(Image credit: Kevin Miyazaki / Isabel Ladd Interiors)

After some time, Isabel decided that ultimately, sticking to the trends wasn't a reflection of her and her personality – let alone a reflection of what makes her happy. She says she took 'baby steps' to remedy the situation. Starting by wallpapering the kitchen ceiling and walls, then painting the cabinetry in a stunning marigold shade, she's transformed her kitchen into her beautiful, authentic signature style over the years.

'I have evolved in 10 years and I’m going to keep on evolving, and I want my house to reflect my style evolution and what brings me joy at this moment. Because by God, I hope I keep evolving ... You have to make it yours, to be a reflection of you and what brings you joy. It would be a miserable way to life if not, if you’re thinking about other people or hypothetical other people coming into your private space,' she says.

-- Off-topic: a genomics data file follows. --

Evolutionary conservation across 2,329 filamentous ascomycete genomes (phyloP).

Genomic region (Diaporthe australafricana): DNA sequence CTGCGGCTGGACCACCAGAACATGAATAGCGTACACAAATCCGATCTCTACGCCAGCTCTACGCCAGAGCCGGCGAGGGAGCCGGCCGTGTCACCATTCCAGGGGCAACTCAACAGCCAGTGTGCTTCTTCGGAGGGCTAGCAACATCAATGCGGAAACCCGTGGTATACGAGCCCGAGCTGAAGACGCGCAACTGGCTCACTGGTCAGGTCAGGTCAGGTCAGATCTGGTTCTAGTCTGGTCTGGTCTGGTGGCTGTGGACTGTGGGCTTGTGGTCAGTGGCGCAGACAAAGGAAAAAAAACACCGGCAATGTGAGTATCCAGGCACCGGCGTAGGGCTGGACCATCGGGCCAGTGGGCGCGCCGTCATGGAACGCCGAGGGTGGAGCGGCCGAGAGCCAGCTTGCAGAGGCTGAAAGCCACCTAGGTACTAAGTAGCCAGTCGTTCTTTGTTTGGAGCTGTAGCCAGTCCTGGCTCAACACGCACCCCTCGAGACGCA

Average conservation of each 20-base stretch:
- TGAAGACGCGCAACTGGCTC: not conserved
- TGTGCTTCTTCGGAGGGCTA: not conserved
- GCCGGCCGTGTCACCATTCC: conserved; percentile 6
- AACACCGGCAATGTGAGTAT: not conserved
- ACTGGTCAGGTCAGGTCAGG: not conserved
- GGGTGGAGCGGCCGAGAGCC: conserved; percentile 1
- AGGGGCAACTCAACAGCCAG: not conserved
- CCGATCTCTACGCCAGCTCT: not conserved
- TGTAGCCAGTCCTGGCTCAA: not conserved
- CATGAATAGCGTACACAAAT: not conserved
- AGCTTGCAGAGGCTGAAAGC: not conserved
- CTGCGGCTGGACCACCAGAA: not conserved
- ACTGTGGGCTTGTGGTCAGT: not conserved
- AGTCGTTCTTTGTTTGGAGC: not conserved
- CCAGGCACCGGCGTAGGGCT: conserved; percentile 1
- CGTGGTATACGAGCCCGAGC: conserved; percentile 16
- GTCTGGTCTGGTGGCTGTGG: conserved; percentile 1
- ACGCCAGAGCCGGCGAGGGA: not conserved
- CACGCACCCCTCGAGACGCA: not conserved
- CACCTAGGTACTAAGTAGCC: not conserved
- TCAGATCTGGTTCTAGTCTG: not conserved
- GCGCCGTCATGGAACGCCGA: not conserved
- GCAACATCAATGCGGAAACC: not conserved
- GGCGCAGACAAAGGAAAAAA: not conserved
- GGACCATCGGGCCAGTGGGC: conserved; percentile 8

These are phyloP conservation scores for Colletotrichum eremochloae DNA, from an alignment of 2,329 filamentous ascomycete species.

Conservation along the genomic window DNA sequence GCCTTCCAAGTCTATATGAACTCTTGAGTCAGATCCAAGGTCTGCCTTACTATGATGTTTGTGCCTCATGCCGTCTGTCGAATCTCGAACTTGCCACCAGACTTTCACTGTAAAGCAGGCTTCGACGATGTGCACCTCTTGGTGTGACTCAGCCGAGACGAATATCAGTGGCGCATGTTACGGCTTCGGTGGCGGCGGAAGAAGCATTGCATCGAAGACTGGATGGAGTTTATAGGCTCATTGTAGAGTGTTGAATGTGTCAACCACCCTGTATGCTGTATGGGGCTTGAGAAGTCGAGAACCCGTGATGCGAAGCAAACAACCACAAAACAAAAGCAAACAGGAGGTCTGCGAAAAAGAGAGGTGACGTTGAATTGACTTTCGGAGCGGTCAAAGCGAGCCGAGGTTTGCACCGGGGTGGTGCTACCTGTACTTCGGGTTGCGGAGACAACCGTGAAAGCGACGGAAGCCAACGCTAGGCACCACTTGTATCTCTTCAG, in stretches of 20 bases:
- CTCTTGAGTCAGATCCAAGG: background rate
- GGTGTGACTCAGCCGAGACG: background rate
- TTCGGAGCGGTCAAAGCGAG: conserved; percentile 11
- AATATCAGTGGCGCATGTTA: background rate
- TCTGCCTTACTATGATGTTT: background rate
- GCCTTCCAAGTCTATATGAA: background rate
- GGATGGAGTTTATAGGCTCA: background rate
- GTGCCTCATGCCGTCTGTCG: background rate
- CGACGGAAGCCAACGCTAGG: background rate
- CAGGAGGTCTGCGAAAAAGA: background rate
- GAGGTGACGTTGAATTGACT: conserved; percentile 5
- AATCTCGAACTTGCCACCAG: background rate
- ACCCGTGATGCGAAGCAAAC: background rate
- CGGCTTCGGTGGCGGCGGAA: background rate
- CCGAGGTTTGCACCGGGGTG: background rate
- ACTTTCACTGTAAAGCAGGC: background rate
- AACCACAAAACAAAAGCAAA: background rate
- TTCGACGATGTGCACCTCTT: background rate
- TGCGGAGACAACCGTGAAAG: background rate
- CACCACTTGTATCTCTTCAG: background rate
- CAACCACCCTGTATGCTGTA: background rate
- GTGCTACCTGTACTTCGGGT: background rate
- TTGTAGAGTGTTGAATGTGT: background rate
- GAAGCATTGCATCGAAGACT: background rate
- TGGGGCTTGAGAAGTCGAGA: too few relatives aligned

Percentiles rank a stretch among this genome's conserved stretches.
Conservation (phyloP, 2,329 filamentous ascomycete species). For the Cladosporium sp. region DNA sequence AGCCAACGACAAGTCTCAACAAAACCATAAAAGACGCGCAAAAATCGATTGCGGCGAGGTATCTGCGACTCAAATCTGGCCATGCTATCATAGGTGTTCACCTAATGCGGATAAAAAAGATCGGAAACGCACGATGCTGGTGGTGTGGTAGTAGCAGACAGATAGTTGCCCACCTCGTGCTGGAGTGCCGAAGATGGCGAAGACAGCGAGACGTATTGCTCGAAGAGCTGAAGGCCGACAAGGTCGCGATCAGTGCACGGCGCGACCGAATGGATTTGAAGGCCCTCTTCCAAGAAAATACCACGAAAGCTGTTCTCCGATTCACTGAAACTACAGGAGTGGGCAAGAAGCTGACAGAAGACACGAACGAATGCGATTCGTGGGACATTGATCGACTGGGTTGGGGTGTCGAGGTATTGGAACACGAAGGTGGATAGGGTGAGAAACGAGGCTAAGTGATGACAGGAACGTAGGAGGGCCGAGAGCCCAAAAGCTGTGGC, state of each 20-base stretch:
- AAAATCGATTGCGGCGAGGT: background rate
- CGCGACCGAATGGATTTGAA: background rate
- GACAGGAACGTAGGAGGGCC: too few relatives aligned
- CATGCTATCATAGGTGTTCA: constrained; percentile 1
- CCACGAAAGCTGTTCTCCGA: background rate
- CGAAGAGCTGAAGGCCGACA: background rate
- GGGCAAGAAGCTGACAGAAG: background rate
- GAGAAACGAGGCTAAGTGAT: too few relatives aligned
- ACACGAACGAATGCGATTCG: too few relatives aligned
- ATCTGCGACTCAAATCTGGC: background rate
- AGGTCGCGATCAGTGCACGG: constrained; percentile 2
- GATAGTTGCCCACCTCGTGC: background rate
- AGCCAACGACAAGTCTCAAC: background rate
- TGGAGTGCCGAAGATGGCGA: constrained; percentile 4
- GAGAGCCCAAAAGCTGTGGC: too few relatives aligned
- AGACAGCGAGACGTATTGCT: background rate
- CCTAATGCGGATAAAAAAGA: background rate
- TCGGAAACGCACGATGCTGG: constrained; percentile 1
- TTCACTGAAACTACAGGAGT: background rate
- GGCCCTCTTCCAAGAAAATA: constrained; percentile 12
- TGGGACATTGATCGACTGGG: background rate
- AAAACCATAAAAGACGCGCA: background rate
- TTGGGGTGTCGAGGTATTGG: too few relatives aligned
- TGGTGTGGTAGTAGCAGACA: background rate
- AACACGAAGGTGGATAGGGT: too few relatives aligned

When people ask Isabel how she achieves such successful maximalist designs time and time again, she's sure to tell them 'there's just not any scientific method.' Though her tips will come in handy when layering patterns and crafting a design scheme, the most important part is trusting your gut.

'I just keep experimenting ... and I just keep going until it feels right. It’s just so instinctual when to keep going and when to be like, “I’m done, this is it.”

If you're now feeling pumped about pattern, you're not alone. Embracing exciting colors, shapes and designs opens up a whole new world of design possibilities. And with these tried-and-true tips from a maximalist pro, you're more than ready to embark on a pattern mixing journey of your own.

Abby Wilson
News Writer

I am a News Writer at Homes & Gardens, with a focus on interior design. Most recently, I worked with Better Homes & Gardens, where I wrote and edited content about home decor, gardening tips, food news, and more. Before that, I studied Journalism and English Literature at New York University. I’ve moved around quite a bit in the last several years, most recently making the trip to London, and love transforming each new space into a comfortable retreat that feels like home. When it comes to decor, I’m most drawn to unique vintage finds and calming colors.